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  • Family Reading

    Posted by admin on Friday Aug 14, 2009 Under Education Tips, Family Time

    If you have children that are old enough to read on their own, then you can use this to actively promote their skills through family involvement, while making fun game-like activities out of reading time. You would be amazed at the average reading level of most children ages 6-10. A large portion of children under the age of ten cannot read at their grade level. It is being noted that they are not getting enough practice in general. By adapting some simple games into your family life you can easily help your child get the practice he/she needs while helping them to excel above their grade level with minimal effort.

    A wonderful way to incorporate reading into the family routine is to inquire with your child’s reading teacher about the list of books required by the school for that class. Using this information set up a family book club. This is a neat way to plan the family reading around the studies of your child, but also allowing the child to pick books that interest them outside of school curriculum.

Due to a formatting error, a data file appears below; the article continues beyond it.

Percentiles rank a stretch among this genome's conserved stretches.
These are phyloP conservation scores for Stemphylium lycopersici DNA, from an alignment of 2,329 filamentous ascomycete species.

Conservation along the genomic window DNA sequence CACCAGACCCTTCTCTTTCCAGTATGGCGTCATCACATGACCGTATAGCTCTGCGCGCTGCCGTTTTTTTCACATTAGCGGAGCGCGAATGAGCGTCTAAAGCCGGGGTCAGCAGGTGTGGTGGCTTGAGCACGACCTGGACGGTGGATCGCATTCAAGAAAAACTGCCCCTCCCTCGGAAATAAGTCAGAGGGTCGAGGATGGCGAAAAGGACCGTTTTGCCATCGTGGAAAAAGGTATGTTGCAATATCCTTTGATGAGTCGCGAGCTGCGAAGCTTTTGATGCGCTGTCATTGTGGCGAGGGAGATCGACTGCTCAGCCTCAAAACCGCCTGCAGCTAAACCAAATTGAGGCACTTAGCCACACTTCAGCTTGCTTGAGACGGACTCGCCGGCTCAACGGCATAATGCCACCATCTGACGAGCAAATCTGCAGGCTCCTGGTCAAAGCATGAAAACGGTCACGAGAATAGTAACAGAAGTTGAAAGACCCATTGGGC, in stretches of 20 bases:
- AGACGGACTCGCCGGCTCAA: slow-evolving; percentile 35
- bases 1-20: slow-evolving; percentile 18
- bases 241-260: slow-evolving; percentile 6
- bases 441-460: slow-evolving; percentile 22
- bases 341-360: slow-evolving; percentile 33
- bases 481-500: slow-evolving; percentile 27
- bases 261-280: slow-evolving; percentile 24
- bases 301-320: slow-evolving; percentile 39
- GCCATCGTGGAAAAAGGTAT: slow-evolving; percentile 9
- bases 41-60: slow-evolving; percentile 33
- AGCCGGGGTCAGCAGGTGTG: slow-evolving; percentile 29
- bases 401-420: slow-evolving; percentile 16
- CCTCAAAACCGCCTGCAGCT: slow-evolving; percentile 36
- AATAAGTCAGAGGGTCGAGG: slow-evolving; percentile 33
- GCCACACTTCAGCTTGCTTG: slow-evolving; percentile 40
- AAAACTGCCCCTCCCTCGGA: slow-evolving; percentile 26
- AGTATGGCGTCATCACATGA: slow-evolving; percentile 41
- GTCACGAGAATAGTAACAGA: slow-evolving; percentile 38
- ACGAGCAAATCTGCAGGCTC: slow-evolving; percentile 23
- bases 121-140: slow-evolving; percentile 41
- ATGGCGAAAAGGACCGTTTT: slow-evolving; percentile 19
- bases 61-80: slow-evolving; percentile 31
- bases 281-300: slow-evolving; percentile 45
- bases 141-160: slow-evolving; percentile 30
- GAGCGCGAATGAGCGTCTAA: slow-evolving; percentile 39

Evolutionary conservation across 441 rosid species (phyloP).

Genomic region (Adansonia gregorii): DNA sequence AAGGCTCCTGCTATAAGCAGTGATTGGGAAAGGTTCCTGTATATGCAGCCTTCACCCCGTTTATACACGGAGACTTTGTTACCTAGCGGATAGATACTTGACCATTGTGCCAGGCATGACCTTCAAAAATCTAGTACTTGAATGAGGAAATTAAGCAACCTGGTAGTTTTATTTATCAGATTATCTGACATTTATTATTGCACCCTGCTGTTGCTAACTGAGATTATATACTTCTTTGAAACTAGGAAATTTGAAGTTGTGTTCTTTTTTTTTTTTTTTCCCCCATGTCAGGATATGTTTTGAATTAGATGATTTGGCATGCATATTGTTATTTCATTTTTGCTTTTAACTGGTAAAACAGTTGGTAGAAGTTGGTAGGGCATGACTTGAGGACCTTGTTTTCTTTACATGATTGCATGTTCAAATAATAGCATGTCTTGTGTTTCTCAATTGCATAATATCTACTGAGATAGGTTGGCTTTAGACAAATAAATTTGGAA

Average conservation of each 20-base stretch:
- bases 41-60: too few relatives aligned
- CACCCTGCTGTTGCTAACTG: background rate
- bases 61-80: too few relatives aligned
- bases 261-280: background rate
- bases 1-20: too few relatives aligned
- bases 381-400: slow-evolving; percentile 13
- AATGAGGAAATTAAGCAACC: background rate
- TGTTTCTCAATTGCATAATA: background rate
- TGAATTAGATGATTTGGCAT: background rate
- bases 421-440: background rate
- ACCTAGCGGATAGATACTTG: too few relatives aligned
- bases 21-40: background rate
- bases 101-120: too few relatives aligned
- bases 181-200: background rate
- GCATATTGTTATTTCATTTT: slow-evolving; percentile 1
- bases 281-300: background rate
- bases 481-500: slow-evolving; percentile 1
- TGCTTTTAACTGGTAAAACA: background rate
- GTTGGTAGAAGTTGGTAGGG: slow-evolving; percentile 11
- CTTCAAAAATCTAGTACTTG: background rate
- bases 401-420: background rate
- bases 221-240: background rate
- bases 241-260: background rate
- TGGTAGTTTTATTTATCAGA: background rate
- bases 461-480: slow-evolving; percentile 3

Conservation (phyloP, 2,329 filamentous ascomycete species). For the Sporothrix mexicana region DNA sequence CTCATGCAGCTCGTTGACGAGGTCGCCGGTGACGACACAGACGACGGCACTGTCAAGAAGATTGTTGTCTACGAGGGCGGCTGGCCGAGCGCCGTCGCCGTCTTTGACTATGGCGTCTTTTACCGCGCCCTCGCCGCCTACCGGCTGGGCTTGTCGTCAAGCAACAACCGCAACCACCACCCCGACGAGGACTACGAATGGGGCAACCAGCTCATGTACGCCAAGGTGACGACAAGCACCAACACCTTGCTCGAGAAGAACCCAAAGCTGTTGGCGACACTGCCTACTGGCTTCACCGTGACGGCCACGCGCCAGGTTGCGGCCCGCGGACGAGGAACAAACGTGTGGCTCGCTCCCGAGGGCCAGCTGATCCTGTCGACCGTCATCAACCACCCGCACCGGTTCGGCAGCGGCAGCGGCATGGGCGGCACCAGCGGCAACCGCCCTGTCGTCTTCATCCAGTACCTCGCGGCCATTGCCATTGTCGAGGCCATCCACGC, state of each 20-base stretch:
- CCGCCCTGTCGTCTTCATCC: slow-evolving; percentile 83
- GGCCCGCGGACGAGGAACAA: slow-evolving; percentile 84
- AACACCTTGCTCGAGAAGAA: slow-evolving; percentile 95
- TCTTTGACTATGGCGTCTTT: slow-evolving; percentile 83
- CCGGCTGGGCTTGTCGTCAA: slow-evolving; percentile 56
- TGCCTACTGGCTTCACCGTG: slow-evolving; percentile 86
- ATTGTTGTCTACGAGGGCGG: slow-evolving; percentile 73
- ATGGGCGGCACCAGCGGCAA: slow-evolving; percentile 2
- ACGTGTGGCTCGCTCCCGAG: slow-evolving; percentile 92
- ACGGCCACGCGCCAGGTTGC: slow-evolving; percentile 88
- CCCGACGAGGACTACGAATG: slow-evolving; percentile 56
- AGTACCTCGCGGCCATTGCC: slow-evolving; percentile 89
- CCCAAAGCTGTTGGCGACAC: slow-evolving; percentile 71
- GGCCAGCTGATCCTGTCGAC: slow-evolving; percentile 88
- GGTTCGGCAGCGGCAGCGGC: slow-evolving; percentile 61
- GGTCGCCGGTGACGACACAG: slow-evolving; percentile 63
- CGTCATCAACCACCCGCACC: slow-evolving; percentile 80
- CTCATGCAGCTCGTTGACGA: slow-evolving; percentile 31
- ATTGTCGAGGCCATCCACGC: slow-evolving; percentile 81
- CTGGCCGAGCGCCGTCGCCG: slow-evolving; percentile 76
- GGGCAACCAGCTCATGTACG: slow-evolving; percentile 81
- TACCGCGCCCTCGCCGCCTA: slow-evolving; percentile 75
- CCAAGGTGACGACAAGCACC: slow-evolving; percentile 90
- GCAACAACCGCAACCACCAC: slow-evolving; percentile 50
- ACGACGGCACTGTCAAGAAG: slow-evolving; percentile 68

You can use this book club idea to create a reading-chart that effectively gives rewards for a certain number of pages or books that are read within a period of time, including books read as a part of school work. Spend a day with your child creating the chart; ask their opinion in what types of smaller prizes they would enjoy (pizza night, movie rental, stationary, favorite doll, ect) as a simple reward system. Use glue, sequence, stickers, and markers and have them help you in designing the family reading chart. This will be used to mark who has read, how much, and it will be used as your basis for tracking your child’s reading ‘record’.

    You can even give your child’s teacher progress-reports from this home reading club, to let them know the progression and the influence that it is having on their school-work and vice-versa. Each month give your child one of the acceptable prizes and gather a family meeting after dinner to discuss the progress with everyone. This is an amazing way to show your child how proud you are, and also bring the whole family closer together by creating a common bond, and an award system that shows your child how hard work, and diligence, pays off with time.

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